Privacy and Public Safety
Americans can’t expect “absolute privacy,” according to controversial FBI director James Comey. Well, we don’t. However, I don’t think it’s unreasonable for citizens not to wish their privacy rights eroded any further than they have been over the last couple of decades. Which makes it concerning that Comey seems to still be advocating for the same issue: compromising information security in order to aid his agency in their investigations. That might not be how he would word it, but the reality now remains the same as it has been every time he broaches the subject. Introducing backdoors for phones or any other devices necessitates creating a key, and the likelihood that this key will always remain solely in the hands of the “right people”…well, there’s no reason to be confident.
Heck, sometimes even the right people aren’t ones you’d want to trust with your data.
This time, to be fair, Comey is calling for a “hard conversation” more than specifically insisting on installing backdoors. I suspect it’s still in his back pocket, though. His objections certainly sound the same. “It is making more and more of the room of what the FBI investigates dark,” he said, adding that there is a need to “build trust between the government and private sector.” Notable omission of the consumer in that trust-building exercise aside, Comey’s position is one that voices support for strong encryption, yet would take actions at odds with this stance.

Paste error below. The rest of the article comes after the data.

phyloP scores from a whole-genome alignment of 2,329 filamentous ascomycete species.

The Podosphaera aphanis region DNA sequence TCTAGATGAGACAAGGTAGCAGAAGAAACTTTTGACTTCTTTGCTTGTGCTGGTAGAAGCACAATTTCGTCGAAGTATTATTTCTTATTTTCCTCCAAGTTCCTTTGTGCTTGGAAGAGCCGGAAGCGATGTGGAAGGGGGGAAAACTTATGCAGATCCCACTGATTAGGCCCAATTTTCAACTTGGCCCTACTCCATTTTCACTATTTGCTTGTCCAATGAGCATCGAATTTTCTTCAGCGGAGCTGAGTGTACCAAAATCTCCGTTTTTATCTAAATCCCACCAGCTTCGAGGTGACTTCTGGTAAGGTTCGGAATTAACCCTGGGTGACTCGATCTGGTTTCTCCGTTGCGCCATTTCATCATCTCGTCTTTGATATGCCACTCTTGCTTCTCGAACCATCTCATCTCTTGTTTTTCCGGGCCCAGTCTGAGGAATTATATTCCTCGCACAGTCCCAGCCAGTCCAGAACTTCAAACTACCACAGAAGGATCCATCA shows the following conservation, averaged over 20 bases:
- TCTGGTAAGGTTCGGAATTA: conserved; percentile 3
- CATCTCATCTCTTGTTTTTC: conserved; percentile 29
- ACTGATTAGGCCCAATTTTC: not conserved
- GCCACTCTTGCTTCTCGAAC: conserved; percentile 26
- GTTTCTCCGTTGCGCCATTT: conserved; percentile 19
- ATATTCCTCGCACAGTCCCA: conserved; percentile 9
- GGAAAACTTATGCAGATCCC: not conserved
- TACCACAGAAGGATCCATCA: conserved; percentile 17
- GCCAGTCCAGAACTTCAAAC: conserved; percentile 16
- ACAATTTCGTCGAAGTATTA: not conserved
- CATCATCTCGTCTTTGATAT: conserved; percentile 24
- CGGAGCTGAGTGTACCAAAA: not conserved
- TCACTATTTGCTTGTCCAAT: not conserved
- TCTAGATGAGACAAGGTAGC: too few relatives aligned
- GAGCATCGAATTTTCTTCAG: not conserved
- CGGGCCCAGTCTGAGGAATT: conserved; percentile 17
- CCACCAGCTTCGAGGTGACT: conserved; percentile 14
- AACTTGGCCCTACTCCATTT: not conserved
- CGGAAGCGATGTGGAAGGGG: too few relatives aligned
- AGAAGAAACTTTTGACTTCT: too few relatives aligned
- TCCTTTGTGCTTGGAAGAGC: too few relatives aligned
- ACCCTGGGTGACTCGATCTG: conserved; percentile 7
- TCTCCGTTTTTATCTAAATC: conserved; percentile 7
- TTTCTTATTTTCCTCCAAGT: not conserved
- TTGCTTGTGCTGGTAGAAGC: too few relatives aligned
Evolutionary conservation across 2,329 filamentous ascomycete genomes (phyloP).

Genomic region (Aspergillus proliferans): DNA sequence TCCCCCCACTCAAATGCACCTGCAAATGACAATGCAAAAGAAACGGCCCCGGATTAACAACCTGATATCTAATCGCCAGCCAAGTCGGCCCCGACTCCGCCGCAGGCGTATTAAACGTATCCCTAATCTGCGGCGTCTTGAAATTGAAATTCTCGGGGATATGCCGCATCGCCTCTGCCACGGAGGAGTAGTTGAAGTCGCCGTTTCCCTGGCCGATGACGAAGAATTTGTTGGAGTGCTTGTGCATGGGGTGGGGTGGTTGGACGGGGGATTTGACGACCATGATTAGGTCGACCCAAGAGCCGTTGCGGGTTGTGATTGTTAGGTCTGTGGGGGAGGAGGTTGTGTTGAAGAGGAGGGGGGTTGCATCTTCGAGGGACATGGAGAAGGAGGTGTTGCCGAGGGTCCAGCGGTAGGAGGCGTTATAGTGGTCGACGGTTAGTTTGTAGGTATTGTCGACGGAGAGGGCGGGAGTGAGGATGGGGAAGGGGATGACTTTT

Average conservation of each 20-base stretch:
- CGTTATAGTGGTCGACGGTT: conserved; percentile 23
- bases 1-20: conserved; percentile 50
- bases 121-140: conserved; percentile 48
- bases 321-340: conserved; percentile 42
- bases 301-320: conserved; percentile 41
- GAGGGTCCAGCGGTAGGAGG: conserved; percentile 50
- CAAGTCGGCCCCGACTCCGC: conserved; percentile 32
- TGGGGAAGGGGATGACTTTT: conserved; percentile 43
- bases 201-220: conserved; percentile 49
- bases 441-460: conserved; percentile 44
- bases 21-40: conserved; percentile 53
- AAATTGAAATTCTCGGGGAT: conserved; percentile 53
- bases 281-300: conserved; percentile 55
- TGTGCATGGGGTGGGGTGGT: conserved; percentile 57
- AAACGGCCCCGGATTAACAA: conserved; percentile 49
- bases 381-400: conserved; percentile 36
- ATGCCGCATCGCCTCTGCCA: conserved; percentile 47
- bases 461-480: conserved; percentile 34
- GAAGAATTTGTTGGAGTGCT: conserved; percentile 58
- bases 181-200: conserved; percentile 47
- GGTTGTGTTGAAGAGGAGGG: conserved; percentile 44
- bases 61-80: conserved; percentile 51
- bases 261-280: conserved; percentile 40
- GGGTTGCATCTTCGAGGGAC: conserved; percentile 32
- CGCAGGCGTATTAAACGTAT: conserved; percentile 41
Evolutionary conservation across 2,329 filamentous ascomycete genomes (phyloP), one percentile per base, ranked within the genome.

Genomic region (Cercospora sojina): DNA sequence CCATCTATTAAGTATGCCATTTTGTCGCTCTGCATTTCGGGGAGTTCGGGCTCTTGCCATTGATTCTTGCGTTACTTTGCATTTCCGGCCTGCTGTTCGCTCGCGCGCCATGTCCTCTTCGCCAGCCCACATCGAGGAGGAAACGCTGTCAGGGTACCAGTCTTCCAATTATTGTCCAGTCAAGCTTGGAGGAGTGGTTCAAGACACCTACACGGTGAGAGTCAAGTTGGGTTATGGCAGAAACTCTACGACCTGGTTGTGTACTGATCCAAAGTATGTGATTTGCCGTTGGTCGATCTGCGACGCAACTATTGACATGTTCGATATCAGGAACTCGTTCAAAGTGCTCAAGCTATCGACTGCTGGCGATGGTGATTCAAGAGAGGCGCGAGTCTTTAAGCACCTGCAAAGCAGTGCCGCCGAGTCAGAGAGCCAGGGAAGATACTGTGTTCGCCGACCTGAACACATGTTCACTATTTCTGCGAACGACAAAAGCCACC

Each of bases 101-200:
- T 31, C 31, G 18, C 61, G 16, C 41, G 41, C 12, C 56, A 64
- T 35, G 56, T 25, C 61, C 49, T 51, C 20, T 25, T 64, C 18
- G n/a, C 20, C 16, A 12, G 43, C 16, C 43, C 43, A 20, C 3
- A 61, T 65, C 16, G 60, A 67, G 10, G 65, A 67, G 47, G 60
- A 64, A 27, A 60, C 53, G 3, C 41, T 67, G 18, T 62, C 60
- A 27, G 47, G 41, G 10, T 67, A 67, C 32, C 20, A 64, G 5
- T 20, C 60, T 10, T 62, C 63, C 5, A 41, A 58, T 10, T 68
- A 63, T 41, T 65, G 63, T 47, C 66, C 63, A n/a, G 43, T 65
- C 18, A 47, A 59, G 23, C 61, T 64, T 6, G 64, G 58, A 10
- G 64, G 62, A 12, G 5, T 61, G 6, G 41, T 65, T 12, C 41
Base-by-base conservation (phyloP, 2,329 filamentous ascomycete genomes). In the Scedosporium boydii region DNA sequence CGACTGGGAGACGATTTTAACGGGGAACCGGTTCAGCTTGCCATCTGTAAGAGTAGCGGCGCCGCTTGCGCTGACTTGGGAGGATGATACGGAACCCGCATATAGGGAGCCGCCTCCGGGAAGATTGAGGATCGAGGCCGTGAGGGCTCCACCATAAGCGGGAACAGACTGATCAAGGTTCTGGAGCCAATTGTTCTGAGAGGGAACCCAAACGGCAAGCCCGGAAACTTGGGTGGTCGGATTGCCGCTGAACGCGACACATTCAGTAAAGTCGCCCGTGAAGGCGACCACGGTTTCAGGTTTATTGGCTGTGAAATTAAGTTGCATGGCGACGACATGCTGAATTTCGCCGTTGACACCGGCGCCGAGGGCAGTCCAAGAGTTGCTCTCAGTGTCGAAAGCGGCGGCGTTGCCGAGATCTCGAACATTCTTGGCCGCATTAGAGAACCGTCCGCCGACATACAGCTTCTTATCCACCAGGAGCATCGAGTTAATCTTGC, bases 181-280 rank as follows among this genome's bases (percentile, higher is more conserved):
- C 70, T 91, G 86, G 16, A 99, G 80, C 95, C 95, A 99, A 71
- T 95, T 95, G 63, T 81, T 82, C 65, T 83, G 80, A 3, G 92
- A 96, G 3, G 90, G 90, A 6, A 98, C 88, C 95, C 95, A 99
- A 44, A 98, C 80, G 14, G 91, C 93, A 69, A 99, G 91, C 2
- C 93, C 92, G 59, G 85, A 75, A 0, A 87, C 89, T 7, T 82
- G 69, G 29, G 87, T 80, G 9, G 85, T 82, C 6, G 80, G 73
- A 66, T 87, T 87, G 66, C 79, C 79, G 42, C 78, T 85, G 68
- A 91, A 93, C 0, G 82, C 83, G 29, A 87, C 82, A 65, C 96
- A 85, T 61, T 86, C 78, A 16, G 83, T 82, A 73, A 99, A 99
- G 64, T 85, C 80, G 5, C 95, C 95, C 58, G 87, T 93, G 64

On the online front, every single industry is currently trying to grapple with the new digital realities of our age—including, especially, how to confront the dynamic threat landscape to services and applications and address their vulnerabilities. Adding another one via hamstringing encryption is not what is needed right now. Internet of Things developments have already begun exacerbating the problem exponentially, as we’ve seen with last year’s unprecedented DDoS takedown of Dyn DNS services across the globe. That operation took advantage of about 100,000 IoT devices, including CCTV installations and refrigerators, to use as foot soldiers in the 1.2Tbps-strong attack.
Experts in the industry are offering some vocal resistance to any further dilution of cybersecurity. “If Comey thinks that encryption is increasingly blinding his agency’s investigative capability, I will point out that he’s trying to peer into the digital footprint of citizens more than ever before,” says Jacob Ginsberg, senior director at Echoworx, adding that “I certainly hope he invites industry experts, legal scholars, and security specialists to the table so that they can have their voices heard.”
Hopefully, whatever conversations are held, the ideas of privacy and public safety can cooperate, and not sabotage the other.